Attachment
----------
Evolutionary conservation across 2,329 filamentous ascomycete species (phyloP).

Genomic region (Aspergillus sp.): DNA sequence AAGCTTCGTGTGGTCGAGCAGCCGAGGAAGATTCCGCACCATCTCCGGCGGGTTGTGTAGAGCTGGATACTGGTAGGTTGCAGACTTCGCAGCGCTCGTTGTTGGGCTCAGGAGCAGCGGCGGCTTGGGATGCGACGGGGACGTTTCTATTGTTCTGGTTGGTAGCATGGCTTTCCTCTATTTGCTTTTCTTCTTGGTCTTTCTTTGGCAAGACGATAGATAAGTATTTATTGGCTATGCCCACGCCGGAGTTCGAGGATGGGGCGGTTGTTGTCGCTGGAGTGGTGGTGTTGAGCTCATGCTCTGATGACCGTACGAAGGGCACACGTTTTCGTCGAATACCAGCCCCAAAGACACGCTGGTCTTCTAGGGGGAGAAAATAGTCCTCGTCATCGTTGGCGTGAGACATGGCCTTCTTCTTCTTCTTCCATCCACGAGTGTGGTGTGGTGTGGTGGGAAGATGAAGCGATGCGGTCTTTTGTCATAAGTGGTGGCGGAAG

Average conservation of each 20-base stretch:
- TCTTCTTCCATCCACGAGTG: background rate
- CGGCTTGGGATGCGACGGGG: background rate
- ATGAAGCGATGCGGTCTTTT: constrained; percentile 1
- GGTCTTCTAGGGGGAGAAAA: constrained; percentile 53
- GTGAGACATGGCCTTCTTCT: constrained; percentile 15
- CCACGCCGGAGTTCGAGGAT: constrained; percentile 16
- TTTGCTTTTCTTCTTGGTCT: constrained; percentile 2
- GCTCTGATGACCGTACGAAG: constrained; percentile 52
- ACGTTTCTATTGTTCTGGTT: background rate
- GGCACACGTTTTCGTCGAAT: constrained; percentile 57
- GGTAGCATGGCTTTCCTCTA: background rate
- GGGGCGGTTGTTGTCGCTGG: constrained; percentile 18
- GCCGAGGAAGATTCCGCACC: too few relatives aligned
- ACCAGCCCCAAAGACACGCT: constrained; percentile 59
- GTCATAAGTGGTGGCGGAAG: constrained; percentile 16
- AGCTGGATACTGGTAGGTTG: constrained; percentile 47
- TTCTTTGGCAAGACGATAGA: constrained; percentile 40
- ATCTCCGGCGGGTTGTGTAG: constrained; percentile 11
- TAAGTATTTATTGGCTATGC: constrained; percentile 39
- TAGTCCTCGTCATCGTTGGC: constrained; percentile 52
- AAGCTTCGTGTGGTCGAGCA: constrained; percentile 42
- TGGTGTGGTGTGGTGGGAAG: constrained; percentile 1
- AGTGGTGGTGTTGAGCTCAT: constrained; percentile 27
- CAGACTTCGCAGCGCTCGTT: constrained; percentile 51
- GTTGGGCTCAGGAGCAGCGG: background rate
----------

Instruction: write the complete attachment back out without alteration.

Evolutionary conservation across 2,329 filamentous ascomycete species (phyloP).

Genomic region (Aspergillus sp.): DNA sequence AAGCTTCGTGTGGTCGAGCAGCCGAGGAAGATTCCGCACCATCTCCGGCGGGTTGTGTAGAGCTGGATACTGGTAGGTTGCAGACTTCGCAGCGCTCGTTGTTGGGCTCAGGAGCAGCGGCGGCTTGGGATGCGACGGGGACGTTTCTATTGTTCTGGTTGGTAGCATGGCTTTCCTCTATTTGCTTTTCTTCTTGGTCTTTCTTTGGCAAGACGATAGATAAGTATTTATTGGCTATGCCCACGCCGGAGTTCGAGGATGGGGCGGTTGTTGTCGCTGGAGTGGTGGTGTTGAGCTCATGCTCTGATGACCGTACGAAGGGCACACGTTTTCGTCGAATACCAGCCCCAAAGACACGCTGGTCTTCTAGGGGGAGAAAATAGTCCTCGTCATCGTTGGCGTGAGACATGGCCTTCTTCTTCTTCTTCCATCCACGAGTGTGGTGTGGTGTGGTGGGAAGATGAAGCGATGCGGTCTTTTGTCATAAGTGGTGGCGGAAG

Average conservation of each 20-base stretch:
- TCTTCTTCCATCCACGAGTG: background rate
- CGGCTTGGGATGCGACGGGG: background rate
- ATGAAGCGATGCGGTCTTTT: constrained; percentile 1
- GGTCTTCTAGGGGGAGAAAA: constrained; percentile 53
- GTGAGACATGGCCTTCTTCT: constrained; percentile 15
- CCACGCCGGAGTTCGAGGAT: constrained; percentile 16
- TTTGCTTTTCTTCTTGGTCT: constrained; percentile 2
- GCTCTGATGACCGTACGAAG: constrained; percentile 52
- ACGTTTCTATTGTTCTGGTT: background rate
- GGCACACGTTTTCGTCGAAT: constrained; percentile 57
- GGTAGCATGGCTTTCCTCTA: background rate
- GGGGCGGTTGTTGTCGCTGG: constrained; percentile 18
- GCCGAGGAAGATTCCGCACC: too few relatives aligned
- ACCAGCCCCAAAGACACGCT: constrained; percentile 59
- GTCATAAGTGGTGGCGGAAG: constrained; percentile 16
- AGCTGGATACTGGTAGGTTG: constrained; percentile 47
- TTCTTTGGCAAGACGATAGA: constrained; percentile 40
- ATCTCCGGCGGGTTGTGTAG: constrained; percentile 11
- TAAGTATTTATTGGCTATGC: constrained; percentile 39
- TAGTCCTCGTCATCGTTGGC: constrained; percentile 52
- AAGCTTCGTGTGGTCGAGCA: constrained; percentile 42
- TGGTGTGGTGTGGTGGGAAG: constrained; percentile 1
- AGTGGTGGTGTTGAGCTCAT: constrained; percentile 27
- CAGACTTCGCAGCGCTCGTT: constrained; percentile 51
- GTTGGGCTCAGGAGCAGCGG: background rate